Datamonitor quizzed more than 1,000 people in the UK as part of an international survey, in the run-up to Fairtrade Fortnight, which begins today (28 February).
While Fairtrade products are becoming increasingly popular, according to the published research, consumers are wary of increased price.
Datamonitor predicts that by 2014, Fairtrade food spend will almost double to £525m, while sales of Fairtrade alcoholic drinks will more than double to £57m, and sales of Fairtrade non-alcoholic beverages will increase by around 50% to £728m.
Only 14% of people regularly buy Fairtrade products, with a further 47% buying them "occasionally". Those who do buy the products say it is an important factor when shopping.
Mike Hughes, analyst at Datamonitor, said: "UK consumers are buying into the ethical marketing message of Fairtrade products, as well as the additional authenticity and provenance cues brought about by learning more about origins and production.
"However, while the market will continue to grow, consumers show a reluctance to pay more for products given an ethical positioning, unless there is also some immediate enjoyment-led feature to be had.
"This means that in order to target a wider consumer base, more emphasis has to be placed on elements such as great taste and freshness of products. The key challenge for manufacturers is that any wider marketing does not subtract from the ethical message around tackling global poverty, that the certification passionately focuses on."
Sainsbury's claims to be the world's largest seller of Fairtrade products. I has led the trend by converting all its bananas to Fairtrade in 2007, following this with sugar, tea and coffee products.
Liz Jarman, head of Fairtrade at Sainsbury's said: "We are absolutely focused on providing Fairtrade to our customers for free. So, where Fairtrade is the only own-brand option in our stores, as is the case with bananas, we make sure that our prices remain on a par with those of our non-Fairtrade competitors. This encourages customers to continue to shop with us and to continue to buy Fairtrade."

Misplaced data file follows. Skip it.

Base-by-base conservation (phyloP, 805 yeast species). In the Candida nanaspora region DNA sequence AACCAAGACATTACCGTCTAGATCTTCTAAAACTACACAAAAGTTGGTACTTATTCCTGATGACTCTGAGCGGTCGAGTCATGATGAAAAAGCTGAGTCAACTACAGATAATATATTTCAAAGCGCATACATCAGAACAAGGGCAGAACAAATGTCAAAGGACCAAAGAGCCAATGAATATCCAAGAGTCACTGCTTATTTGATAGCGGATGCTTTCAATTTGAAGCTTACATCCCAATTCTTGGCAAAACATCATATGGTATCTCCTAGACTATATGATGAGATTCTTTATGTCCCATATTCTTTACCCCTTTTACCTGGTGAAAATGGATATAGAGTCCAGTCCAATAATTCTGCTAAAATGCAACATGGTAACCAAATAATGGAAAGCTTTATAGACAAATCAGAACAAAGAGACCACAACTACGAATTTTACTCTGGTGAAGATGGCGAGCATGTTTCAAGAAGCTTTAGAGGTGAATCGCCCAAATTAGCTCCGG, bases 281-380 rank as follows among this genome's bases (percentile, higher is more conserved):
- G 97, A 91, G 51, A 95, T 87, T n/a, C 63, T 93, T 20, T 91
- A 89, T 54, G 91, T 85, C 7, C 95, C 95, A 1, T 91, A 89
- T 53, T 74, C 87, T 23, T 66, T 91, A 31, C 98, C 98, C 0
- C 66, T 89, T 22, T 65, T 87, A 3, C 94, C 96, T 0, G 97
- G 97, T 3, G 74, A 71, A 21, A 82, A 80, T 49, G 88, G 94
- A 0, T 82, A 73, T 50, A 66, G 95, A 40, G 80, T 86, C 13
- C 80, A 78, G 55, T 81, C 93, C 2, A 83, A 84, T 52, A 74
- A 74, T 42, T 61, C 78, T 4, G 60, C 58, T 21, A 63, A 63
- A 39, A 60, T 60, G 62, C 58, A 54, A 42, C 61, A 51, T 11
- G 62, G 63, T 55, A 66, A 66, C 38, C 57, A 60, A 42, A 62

Sainsbury's is also introducing the first commercially produced coffee from the Democratic Republic of Congo for more than 40 years, as war has stripped the country of working markets.
The supermarket will donate 30p from each pack to Comic Relief. A second coffee, Red Nose Day coffee, is sourced from Malawi.
Andrew Mitchell, the secretary of state for international development, said: "Trade drives growth, which in turn creates jobs and wealth in communities. Through trade we can help people to pull themselves out of poverty.
"Ensuring farmers and other producers get a fair price for their produce and effort is central to this. Trade will soon become a central theme across our aid programme, particularly in Africa, helping developing countries, including those emerging from conflict, tackle the obstacles that prevent them from making the most of trading opportunities."
Sainsbury's has been pushing steadily into sustainability, launching green energy centres in 500 stores this year, and focusing on sustainably sourced fish.
Other supermarkets are keen to show off their green credentials. Waitrose started selling Fairtrade condoms last week, and produced an ad to show off its sustainbly caught cod.
The Co-operative also wants to increase the proportion of Fairtrade products it sells, and aims to have 90% of products sourced from developing nations Fairtrade by 2013.